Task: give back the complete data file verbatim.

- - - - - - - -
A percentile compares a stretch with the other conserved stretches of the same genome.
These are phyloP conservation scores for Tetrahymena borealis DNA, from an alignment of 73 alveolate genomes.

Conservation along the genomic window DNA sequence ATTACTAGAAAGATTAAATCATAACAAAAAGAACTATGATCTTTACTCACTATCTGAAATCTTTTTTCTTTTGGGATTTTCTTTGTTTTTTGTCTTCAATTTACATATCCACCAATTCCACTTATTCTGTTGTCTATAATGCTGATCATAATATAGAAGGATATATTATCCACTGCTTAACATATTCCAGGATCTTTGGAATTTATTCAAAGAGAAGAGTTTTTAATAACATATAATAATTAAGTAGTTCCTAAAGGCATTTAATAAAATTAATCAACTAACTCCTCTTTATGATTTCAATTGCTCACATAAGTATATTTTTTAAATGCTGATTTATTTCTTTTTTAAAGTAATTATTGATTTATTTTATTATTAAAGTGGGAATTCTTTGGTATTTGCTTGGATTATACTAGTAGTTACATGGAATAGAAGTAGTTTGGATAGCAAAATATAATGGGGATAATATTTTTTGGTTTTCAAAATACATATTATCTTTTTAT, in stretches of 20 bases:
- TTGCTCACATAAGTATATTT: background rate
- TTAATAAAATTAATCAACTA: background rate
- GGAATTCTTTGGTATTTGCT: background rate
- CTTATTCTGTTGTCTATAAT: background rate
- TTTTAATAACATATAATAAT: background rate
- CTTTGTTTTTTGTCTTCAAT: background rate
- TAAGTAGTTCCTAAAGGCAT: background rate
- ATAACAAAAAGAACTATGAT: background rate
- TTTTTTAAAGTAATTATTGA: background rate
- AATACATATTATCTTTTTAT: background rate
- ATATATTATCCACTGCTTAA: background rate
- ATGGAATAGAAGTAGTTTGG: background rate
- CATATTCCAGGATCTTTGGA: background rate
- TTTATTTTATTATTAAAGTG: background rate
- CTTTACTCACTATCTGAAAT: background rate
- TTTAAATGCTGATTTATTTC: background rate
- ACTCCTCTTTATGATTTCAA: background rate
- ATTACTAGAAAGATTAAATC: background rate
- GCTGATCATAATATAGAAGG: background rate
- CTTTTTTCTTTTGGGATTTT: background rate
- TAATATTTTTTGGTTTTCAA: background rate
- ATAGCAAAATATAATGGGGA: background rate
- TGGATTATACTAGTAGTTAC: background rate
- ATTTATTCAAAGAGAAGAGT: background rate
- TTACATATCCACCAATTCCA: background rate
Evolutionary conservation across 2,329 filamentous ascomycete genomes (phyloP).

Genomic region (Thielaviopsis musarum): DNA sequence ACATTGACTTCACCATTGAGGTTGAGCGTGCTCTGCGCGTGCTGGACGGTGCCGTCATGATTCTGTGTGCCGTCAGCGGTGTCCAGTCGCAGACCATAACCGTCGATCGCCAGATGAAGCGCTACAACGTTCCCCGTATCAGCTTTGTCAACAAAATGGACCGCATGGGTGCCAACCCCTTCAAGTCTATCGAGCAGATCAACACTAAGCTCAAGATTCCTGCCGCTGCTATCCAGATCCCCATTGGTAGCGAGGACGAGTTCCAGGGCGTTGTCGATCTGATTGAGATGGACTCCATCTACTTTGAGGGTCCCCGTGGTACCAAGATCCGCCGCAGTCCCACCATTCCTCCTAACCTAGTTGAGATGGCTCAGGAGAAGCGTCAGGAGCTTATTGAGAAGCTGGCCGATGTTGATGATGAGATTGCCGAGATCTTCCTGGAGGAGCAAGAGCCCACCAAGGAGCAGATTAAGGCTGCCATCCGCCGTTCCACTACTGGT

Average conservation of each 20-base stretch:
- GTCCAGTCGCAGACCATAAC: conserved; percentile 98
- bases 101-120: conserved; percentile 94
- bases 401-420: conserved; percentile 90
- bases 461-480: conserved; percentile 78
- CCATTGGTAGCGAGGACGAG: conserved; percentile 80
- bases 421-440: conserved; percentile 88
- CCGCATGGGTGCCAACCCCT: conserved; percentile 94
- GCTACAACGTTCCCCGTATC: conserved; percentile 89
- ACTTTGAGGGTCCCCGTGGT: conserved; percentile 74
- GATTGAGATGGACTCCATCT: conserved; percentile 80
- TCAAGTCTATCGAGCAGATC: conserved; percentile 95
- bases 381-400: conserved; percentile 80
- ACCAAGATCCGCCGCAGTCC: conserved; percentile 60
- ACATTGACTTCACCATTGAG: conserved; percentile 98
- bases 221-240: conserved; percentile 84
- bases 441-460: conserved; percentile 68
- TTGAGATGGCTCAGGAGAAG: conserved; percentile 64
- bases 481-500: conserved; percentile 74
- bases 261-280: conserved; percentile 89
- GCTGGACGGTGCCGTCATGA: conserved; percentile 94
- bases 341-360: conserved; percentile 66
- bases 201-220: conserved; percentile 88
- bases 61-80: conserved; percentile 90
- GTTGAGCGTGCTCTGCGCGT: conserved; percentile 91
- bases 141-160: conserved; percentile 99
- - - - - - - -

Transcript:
A percentile compares a stretch with the other conserved stretches of the same genome.
These are phyloP conservation scores for Tetrahymena borealis DNA, from an alignment of 73 alveolate genomes.

Conservation along the genomic window DNA sequence ATTACTAGAAAGATTAAATCATAACAAAAAGAACTATGATCTTTACTCACTATCTGAAATCTTTTTTCTTTTGGGATTTTCTTTGTTTTTTGTCTTCAATTTACATATCCACCAATTCCACTTATTCTGTTGTCTATAATGCTGATCATAATATAGAAGGATATATTATCCACTGCTTAACATATTCCAGGATCTTTGGAATTTATTCAAAGAGAAGAGTTTTTAATAACATATAATAATTAAGTAGTTCCTAAAGGCATTTAATAAAATTAATCAACTAACTCCTCTTTATGATTTCAATTGCTCACATAAGTATATTTTTTAAATGCTGATTTATTTCTTTTTTAAAGTAATTATTGATTTATTTTATTATTAAAGTGGGAATTCTTTGGTATTTGCTTGGATTATACTAGTAGTTACATGGAATAGAAGTAGTTTGGATAGCAAAATATAATGGGGATAATATTTTTTGGTTTTCAAAATACATATTATCTTTTTAT, in stretches of 20 bases:
- TTGCTCACATAAGTATATTT: background rate
- TTAATAAAATTAATCAACTA: background rate
- GGAATTCTTTGGTATTTGCT: background rate
- CTTATTCTGTTGTCTATAAT: background rate
- TTTTAATAACATATAATAAT: background rate
- CTTTGTTTTTTGTCTTCAAT: background rate
- TAAGTAGTTCCTAAAGGCAT: background rate
- ATAACAAAAAGAACTATGAT: background rate
- TTTTTTAAAGTAATTATTGA: background rate
- AATACATATTATCTTTTTAT: background rate
- ATATATTATCCACTGCTTAA: background rate
- ATGGAATAGAAGTAGTTTGG: background rate
- CATATTCCAGGATCTTTGGA: background rate
- TTTATTTTATTATTAAAGTG: background rate
- CTTTACTCACTATCTGAAAT: background rate
- TTTAAATGCTGATTTATTTC: background rate
- ACTCCTCTTTATGATTTCAA: background rate
- ATTACTAGAAAGATTAAATC: background rate
- GCTGATCATAATATAGAAGG: background rate
- CTTTTTTCTTTTGGGATTTT: background rate
- TAATATTTTTTGGTTTTCAA: background rate
- ATAGCAAAATATAATGGGGA: background rate
- TGGATTATACTAGTAGTTAC: background rate
- ATTTATTCAAAGAGAAGAGT: background rate
- TTACATATCCACCAATTCCA: background rate
Evolutionary conservation across 2,329 filamentous ascomycete genomes (phyloP).

Genomic region (Thielaviopsis musarum): DNA sequence ACATTGACTTCACCATTGAGGTTGAGCGTGCTCTGCGCGTGCTGGACGGTGCCGTCATGATTCTGTGTGCCGTCAGCGGTGTCCAGTCGCAGACCATAACCGTCGATCGCCAGATGAAGCGCTACAACGTTCCCCGTATCAGCTTTGTCAACAAAATGGACCGCATGGGTGCCAACCCCTTCAAGTCTATCGAGCAGATCAACACTAAGCTCAAGATTCCTGCCGCTGCTATCCAGATCCCCATTGGTAGCGAGGACGAGTTCCAGGGCGTTGTCGATCTGATTGAGATGGACTCCATCTACTTTGAGGGTCCCCGTGGTACCAAGATCCGCCGCAGTCCCACCATTCCTCCTAACCTAGTTGAGATGGCTCAGGAGAAGCGTCAGGAGCTTATTGAGAAGCTGGCCGATGTTGATGATGAGATTGCCGAGATCTTCCTGGAGGAGCAAGAGCCCACCAAGGAGCAGATTAAGGCTGCCATCCGCCGTTCCACTACTGGT

Average conservation of each 20-base stretch:
- GTCCAGTCGCAGACCATAAC: conserved; percentile 98
- bases 101-120: conserved; percentile 94
- bases 401-420: conserved; percentile 90
- bases 461-480: conserved; percentile 78
- CCATTGGTAGCGAGGACGAG: conserved; percentile 80
- bases 421-440: conserved; percentile 88
- CCGCATGGGTGCCAACCCCT: conserved; percentile 94
- GCTACAACGTTCCCCGTATC: conserved; percentile 89
- ACTTTGAGGGTCCCCGTGGT: conserved; percentile 74
- GATTGAGATGGACTCCATCT: conserved; percentile 80
- TCAAGTCTATCGAGCAGATC: conserved; percentile 95
- bases 381-400: conserved; percentile 80
- ACCAAGATCCGCCGCAGTCC: conserved; percentile 60
- ACATTGACTTCACCATTGAG: conserved; percentile 98
- bases 221-240: conserved; percentile 84
- bases 441-460: conserved; percentile 68
- TTGAGATGGCTCAGGAGAAG: conserved; percentile 64
- bases 481-500: conserved; percentile 74
- bases 261-280: conserved; percentile 89
- GCTGGACGGTGCCGTCATGA: conserved; percentile 94
- bases 341-360: conserved; percentile 66
- bases 201-220: conserved; percentile 88
- bases 61-80: conserved; percentile 90
- GTTGAGCGTGCTCTGCGCGT: conserved; percentile 91
- bases 141-160: conserved; percentile 99